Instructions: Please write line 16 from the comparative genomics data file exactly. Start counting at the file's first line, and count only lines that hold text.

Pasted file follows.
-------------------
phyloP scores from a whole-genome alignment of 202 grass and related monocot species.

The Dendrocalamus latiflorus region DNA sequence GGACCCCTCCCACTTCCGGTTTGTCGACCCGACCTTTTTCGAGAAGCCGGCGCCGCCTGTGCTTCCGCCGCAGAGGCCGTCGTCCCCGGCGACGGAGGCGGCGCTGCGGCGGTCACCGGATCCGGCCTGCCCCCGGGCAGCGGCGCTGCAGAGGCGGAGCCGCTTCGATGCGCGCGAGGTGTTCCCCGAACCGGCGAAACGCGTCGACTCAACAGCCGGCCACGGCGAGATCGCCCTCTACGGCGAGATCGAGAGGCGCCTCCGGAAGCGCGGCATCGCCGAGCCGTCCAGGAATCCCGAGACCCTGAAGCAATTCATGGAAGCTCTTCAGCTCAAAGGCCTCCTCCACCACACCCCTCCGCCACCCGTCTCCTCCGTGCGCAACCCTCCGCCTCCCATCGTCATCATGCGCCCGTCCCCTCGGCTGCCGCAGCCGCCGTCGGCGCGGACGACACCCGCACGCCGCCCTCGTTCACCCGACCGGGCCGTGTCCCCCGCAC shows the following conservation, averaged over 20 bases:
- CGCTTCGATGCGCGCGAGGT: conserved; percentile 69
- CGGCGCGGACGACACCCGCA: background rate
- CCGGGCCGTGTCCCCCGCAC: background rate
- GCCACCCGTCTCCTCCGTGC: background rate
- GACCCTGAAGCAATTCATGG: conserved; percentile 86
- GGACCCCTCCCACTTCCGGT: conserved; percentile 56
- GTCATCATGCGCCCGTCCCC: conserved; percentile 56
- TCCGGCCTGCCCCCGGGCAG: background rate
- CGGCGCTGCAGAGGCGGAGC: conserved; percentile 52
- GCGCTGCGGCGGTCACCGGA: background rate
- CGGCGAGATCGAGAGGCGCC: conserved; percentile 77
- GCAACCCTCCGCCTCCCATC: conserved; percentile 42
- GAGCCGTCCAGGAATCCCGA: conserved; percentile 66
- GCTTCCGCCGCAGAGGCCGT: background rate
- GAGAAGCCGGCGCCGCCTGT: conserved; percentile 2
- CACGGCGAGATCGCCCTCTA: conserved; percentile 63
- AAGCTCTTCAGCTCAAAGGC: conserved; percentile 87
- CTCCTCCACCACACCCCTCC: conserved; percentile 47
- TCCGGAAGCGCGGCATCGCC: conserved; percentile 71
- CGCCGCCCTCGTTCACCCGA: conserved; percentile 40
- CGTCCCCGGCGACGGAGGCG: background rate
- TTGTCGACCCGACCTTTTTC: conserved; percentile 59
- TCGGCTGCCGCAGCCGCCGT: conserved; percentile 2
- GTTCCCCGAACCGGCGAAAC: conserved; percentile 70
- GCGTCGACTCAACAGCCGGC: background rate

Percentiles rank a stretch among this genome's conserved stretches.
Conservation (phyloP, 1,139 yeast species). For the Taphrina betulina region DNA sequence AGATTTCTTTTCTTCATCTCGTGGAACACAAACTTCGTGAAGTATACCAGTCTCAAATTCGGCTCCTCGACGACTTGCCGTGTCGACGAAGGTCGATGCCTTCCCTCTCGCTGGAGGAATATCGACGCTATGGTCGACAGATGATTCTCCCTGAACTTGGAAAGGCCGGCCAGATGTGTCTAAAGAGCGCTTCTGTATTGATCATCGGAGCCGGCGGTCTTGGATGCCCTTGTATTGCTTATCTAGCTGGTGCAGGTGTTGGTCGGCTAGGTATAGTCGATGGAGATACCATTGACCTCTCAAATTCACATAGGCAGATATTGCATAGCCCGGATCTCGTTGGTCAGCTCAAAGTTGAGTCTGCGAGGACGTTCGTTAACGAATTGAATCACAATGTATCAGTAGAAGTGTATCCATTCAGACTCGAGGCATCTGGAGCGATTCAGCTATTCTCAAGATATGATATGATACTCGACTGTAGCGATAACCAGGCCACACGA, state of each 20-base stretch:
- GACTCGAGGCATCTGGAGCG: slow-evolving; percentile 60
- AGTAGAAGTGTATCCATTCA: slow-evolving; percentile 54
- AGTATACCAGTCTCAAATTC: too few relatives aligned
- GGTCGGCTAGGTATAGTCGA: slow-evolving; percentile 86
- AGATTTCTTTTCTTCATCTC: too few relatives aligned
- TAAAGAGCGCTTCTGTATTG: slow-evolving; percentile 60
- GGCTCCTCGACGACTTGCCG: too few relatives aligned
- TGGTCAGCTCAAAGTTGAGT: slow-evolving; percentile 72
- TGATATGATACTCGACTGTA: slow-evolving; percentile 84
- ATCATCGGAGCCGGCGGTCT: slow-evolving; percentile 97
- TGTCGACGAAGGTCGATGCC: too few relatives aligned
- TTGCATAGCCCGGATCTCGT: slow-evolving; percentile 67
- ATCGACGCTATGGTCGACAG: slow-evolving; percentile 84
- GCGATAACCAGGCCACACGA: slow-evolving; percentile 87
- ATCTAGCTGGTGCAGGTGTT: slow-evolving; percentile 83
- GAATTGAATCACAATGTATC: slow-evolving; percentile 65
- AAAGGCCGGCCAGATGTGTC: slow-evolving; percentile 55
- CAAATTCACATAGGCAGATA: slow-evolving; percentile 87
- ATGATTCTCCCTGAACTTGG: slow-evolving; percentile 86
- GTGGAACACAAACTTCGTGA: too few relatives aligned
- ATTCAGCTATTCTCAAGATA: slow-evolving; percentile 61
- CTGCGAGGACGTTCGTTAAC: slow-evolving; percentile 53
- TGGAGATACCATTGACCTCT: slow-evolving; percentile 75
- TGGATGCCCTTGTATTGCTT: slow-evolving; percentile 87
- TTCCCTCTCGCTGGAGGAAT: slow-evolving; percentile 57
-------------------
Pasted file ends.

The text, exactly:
- GCTTCCGCCGCAGAGGCCGT: background rate